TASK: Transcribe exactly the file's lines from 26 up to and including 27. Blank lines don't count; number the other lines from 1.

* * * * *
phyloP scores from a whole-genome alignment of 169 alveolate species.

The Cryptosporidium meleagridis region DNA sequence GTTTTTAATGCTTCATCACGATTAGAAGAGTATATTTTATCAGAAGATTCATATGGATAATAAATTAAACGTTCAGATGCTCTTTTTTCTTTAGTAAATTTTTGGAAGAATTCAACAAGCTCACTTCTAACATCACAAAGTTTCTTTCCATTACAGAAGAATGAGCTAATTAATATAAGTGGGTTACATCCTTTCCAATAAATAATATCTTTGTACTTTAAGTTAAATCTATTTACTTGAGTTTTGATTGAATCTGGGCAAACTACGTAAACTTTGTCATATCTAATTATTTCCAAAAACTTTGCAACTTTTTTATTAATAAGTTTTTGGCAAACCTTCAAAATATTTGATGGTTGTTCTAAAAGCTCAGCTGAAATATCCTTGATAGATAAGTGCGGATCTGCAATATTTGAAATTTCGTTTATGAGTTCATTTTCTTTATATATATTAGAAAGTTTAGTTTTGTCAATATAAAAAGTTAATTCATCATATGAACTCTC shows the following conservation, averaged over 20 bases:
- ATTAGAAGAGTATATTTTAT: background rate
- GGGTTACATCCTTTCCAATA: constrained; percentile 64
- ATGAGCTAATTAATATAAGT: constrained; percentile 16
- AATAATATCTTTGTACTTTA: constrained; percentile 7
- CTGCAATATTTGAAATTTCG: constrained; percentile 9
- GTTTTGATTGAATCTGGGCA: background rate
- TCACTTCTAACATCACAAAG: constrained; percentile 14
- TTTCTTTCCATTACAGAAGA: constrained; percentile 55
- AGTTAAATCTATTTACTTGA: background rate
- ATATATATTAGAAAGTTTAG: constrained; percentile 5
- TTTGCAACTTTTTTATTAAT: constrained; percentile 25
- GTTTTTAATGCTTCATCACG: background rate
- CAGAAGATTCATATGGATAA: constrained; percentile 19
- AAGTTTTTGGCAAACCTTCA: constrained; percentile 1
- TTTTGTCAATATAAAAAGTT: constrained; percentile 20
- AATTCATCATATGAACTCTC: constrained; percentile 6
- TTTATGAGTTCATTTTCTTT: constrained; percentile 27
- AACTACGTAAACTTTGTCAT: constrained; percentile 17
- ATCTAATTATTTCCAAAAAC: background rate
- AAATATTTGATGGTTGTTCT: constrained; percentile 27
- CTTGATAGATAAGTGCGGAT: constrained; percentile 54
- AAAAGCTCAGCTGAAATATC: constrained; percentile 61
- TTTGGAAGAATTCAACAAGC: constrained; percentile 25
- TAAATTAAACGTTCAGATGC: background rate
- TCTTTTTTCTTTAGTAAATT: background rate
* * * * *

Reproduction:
- TAAATTAAACGTTCAGATGC: background rate
- TCTTTTTTCTTTAGTAAATT: background rate